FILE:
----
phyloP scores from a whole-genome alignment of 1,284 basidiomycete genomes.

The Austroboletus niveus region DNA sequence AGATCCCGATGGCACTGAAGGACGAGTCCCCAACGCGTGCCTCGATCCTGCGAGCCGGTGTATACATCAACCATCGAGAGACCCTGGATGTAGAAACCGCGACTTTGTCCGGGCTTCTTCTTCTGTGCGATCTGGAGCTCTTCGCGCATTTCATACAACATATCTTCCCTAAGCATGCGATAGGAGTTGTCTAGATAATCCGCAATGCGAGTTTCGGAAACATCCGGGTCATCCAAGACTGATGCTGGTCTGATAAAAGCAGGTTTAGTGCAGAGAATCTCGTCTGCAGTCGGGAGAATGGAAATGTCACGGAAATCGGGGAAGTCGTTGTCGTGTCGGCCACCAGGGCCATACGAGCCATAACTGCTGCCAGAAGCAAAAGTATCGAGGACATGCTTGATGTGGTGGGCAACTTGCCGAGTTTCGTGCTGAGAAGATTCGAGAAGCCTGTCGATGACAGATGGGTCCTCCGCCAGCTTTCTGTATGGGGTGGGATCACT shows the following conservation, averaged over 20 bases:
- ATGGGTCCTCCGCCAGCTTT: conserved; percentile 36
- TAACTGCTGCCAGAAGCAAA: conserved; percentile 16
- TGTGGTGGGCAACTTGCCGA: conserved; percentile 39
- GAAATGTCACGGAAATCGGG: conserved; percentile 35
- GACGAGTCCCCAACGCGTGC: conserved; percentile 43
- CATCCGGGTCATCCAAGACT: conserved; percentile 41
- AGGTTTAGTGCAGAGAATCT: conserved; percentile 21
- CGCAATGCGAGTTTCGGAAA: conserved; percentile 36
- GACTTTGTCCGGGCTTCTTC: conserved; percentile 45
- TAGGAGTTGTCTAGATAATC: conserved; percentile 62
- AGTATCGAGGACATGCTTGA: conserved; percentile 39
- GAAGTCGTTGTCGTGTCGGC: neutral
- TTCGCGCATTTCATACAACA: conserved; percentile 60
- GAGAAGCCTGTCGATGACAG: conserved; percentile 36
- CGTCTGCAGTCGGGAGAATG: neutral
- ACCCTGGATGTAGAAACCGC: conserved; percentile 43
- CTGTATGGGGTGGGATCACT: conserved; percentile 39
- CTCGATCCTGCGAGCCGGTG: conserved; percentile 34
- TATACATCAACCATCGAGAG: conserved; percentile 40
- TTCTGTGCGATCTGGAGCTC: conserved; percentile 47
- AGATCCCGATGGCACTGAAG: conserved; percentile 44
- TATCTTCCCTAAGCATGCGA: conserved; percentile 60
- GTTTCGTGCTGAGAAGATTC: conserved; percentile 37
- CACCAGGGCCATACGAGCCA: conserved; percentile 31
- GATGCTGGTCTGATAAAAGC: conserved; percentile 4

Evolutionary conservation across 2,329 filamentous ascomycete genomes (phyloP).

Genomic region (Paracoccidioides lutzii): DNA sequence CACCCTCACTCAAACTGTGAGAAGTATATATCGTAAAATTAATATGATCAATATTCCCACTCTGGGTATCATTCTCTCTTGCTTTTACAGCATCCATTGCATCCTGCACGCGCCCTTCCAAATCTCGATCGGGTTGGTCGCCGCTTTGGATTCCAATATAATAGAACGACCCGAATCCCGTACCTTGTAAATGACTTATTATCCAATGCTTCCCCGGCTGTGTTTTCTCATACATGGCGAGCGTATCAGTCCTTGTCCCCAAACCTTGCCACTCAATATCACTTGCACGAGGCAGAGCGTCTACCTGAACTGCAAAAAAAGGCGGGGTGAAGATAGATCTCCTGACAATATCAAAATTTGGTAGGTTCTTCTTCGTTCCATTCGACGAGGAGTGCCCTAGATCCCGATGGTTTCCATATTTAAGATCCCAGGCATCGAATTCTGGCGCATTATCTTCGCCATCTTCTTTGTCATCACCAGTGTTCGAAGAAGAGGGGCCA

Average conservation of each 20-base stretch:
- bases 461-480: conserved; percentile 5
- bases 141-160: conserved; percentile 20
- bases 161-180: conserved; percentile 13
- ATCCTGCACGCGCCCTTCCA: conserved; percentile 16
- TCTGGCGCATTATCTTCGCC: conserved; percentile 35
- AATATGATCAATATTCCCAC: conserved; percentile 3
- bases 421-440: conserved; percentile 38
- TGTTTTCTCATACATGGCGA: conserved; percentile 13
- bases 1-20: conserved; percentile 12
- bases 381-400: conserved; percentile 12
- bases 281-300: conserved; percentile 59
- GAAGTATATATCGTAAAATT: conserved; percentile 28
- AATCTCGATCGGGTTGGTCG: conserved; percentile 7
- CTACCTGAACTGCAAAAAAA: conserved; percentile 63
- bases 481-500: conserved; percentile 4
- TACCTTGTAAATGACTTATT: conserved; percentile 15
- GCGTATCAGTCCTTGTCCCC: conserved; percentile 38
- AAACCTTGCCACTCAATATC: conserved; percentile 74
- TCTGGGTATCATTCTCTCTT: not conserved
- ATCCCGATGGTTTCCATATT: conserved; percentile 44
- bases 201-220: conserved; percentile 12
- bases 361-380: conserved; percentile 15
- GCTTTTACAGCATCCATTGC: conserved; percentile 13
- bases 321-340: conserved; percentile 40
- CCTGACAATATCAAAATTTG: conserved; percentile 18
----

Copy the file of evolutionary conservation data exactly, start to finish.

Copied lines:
phyloP scores from a whole-genome alignment of 1,284 basidiomycete genomes.

The Austroboletus niveus region DNA sequence AGATCCCGATGGCACTGAAGGACGAGTCCCCAACGCGTGCCTCGATCCTGCGAGCCGGTGTATACATCAACCATCGAGAGACCCTGGATGTAGAAACCGCGACTTTGTCCGGGCTTCTTCTTCTGTGCGATCTGGAGCTCTTCGCGCATTTCATACAACATATCTTCCCTAAGCATGCGATAGGAGTTGTCTAGATAATCCGCAATGCGAGTTTCGGAAACATCCGGGTCATCCAAGACTGATGCTGGTCTGATAAAAGCAGGTTTAGTGCAGAGAATCTCGTCTGCAGTCGGGAGAATGGAAATGTCACGGAAATCGGGGAAGTCGTTGTCGTGTCGGCCACCAGGGCCATACGAGCCATAACTGCTGCCAGAAGCAAAAGTATCGAGGACATGCTTGATGTGGTGGGCAACTTGCCGAGTTTCGTGCTGAGAAGATTCGAGAAGCCTGTCGATGACAGATGGGTCCTCCGCCAGCTTTCTGTATGGGGTGGGATCACT shows the following conservation, averaged over 20 bases:
- ATGGGTCCTCCGCCAGCTTT: conserved; percentile 36
- TAACTGCTGCCAGAAGCAAA: conserved; percentile 16
- TGTGGTGGGCAACTTGCCGA: conserved; percentile 39
- GAAATGTCACGGAAATCGGG: conserved; percentile 35
- GACGAGTCCCCAACGCGTGC: conserved; percentile 43
- CATCCGGGTCATCCAAGACT: conserved; percentile 41
- AGGTTTAGTGCAGAGAATCT: conserved; percentile 21
- CGCAATGCGAGTTTCGGAAA: conserved; percentile 36
- GACTTTGTCCGGGCTTCTTC: conserved; percentile 45
- TAGGAGTTGTCTAGATAATC: conserved; percentile 62
- AGTATCGAGGACATGCTTGA: conserved; percentile 39
- GAAGTCGTTGTCGTGTCGGC: neutral
- TTCGCGCATTTCATACAACA: conserved; percentile 60
- GAGAAGCCTGTCGATGACAG: conserved; percentile 36
- CGTCTGCAGTCGGGAGAATG: neutral
- ACCCTGGATGTAGAAACCGC: conserved; percentile 43
- CTGTATGGGGTGGGATCACT: conserved; percentile 39
- CTCGATCCTGCGAGCCGGTG: conserved; percentile 34
- TATACATCAACCATCGAGAG: conserved; percentile 40
- TTCTGTGCGATCTGGAGCTC: conserved; percentile 47
- AGATCCCGATGGCACTGAAG: conserved; percentile 44
- TATCTTCCCTAAGCATGCGA: conserved; percentile 60
- GTTTCGTGCTGAGAAGATTC: conserved; percentile 37
- CACCAGGGCCATACGAGCCA: conserved; percentile 31
- GATGCTGGTCTGATAAAAGC: conserved; percentile 4

Evolutionary conservation across 2,329 filamentous ascomycete genomes (phyloP).

Genomic region (Paracoccidioides lutzii): DNA sequence CACCCTCACTCAAACTGTGAGAAGTATATATCGTAAAATTAATATGATCAATATTCCCACTCTGGGTATCATTCTCTCTTGCTTTTACAGCATCCATTGCATCCTGCACGCGCCCTTCCAAATCTCGATCGGGTTGGTCGCCGCTTTGGATTCCAATATAATAGAACGACCCGAATCCCGTACCTTGTAAATGACTTATTATCCAATGCTTCCCCGGCTGTGTTTTCTCATACATGGCGAGCGTATCAGTCCTTGTCCCCAAACCTTGCCACTCAATATCACTTGCACGAGGCAGAGCGTCTACCTGAACTGCAAAAAAAGGCGGGGTGAAGATAGATCTCCTGACAATATCAAAATTTGGTAGGTTCTTCTTCGTTCCATTCGACGAGGAGTGCCCTAGATCCCGATGGTTTCCATATTTAAGATCCCAGGCATCGAATTCTGGCGCATTATCTTCGCCATCTTCTTTGTCATCACCAGTGTTCGAAGAAGAGGGGCCA

Average conservation of each 20-base stretch:
- bases 461-480: conserved; percentile 5
- bases 141-160: conserved; percentile 20
- bases 161-180: conserved; percentile 13
- ATCCTGCACGCGCCCTTCCA: conserved; percentile 16
- TCTGGCGCATTATCTTCGCC: conserved; percentile 35
- AATATGATCAATATTCCCAC: conserved; percentile 3
- bases 421-440: conserved; percentile 38
- TGTTTTCTCATACATGGCGA: conserved; percentile 13
- bases 1-20: conserved; percentile 12
- bases 381-400: conserved; percentile 12
- bases 281-300: conserved; percentile 59
- GAAGTATATATCGTAAAATT: conserved; percentile 28
- AATCTCGATCGGGTTGGTCG: conserved; percentile 7
- CTACCTGAACTGCAAAAAAA: conserved; percentile 63
- bases 481-500: conserved; percentile 4
- TACCTTGTAAATGACTTATT: conserved; percentile 15
- GCGTATCAGTCCTTGTCCCC: conserved; percentile 38
- AAACCTTGCCACTCAATATC: conserved; percentile 74
- TCTGGGTATCATTCTCTCTT: not conserved
- ATCCCGATGGTTTCCATATT: conserved; percentile 44
- bases 201-220: conserved; percentile 12
- bases 361-380: conserved; percentile 15
- GCTTTTACAGCATCCATTGC: conserved; percentile 13
- bases 321-340: conserved; percentile 40
- CCTGACAATATCAAAATTTG: conserved; percentile 18